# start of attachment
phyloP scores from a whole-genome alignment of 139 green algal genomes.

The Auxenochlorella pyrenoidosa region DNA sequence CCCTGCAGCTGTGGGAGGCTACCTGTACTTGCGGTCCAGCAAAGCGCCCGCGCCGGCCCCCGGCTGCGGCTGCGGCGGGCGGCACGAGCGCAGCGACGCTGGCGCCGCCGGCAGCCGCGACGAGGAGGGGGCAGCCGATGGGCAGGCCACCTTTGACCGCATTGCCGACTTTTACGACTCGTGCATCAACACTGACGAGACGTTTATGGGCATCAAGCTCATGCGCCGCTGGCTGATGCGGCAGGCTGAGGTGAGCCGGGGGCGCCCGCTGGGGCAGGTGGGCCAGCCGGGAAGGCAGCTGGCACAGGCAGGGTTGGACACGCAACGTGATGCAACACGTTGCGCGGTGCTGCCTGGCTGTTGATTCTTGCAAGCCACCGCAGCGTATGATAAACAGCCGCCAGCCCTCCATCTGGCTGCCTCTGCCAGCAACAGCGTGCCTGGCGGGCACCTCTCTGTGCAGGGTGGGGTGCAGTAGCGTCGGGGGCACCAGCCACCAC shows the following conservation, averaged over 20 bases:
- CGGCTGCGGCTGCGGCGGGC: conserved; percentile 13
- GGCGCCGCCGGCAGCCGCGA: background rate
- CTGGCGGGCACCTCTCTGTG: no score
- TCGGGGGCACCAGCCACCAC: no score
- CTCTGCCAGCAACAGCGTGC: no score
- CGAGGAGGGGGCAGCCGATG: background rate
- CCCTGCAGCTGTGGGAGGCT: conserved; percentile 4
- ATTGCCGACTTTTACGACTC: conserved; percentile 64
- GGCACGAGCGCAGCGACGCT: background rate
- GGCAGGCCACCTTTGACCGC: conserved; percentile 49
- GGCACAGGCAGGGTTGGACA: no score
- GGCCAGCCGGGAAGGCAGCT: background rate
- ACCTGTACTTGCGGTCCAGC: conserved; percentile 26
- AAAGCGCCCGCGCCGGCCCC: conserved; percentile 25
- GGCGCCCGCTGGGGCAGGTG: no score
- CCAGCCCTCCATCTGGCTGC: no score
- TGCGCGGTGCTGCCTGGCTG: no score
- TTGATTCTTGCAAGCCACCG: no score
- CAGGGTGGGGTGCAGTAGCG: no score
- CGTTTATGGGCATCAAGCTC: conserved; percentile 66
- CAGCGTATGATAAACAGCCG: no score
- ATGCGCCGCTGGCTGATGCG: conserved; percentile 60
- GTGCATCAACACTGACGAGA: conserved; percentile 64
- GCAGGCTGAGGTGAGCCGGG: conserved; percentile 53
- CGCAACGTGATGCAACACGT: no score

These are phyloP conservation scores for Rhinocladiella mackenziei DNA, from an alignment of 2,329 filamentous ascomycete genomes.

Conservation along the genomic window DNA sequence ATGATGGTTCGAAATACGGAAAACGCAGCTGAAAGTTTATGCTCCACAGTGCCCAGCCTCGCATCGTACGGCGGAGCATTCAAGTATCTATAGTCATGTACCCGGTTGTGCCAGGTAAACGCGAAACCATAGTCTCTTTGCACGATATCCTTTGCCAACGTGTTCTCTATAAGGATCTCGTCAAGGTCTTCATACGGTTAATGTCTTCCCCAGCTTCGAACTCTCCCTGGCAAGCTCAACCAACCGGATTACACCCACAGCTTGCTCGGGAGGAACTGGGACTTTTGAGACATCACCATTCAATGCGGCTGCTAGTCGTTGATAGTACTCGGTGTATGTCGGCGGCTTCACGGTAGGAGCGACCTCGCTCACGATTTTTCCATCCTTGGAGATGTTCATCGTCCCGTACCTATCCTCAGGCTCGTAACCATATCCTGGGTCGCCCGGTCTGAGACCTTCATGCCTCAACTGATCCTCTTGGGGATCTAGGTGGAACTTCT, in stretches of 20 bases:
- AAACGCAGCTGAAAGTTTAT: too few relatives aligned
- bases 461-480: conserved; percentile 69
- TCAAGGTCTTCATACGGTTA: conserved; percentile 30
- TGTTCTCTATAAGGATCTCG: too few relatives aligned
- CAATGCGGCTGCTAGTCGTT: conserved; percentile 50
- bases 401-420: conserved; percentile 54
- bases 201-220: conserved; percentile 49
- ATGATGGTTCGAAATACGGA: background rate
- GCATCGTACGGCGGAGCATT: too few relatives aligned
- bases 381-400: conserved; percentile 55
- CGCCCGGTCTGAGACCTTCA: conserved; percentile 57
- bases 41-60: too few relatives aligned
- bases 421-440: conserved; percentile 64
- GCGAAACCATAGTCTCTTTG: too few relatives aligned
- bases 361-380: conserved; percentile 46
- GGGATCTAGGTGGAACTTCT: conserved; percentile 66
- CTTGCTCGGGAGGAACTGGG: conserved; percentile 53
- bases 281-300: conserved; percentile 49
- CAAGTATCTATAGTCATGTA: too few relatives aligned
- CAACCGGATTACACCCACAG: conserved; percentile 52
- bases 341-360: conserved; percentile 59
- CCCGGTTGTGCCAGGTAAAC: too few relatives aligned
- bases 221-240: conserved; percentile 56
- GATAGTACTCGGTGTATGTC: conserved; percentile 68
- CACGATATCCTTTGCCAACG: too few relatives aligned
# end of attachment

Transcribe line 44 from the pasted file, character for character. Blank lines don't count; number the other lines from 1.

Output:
- bases 361-380: conserved; percentile 46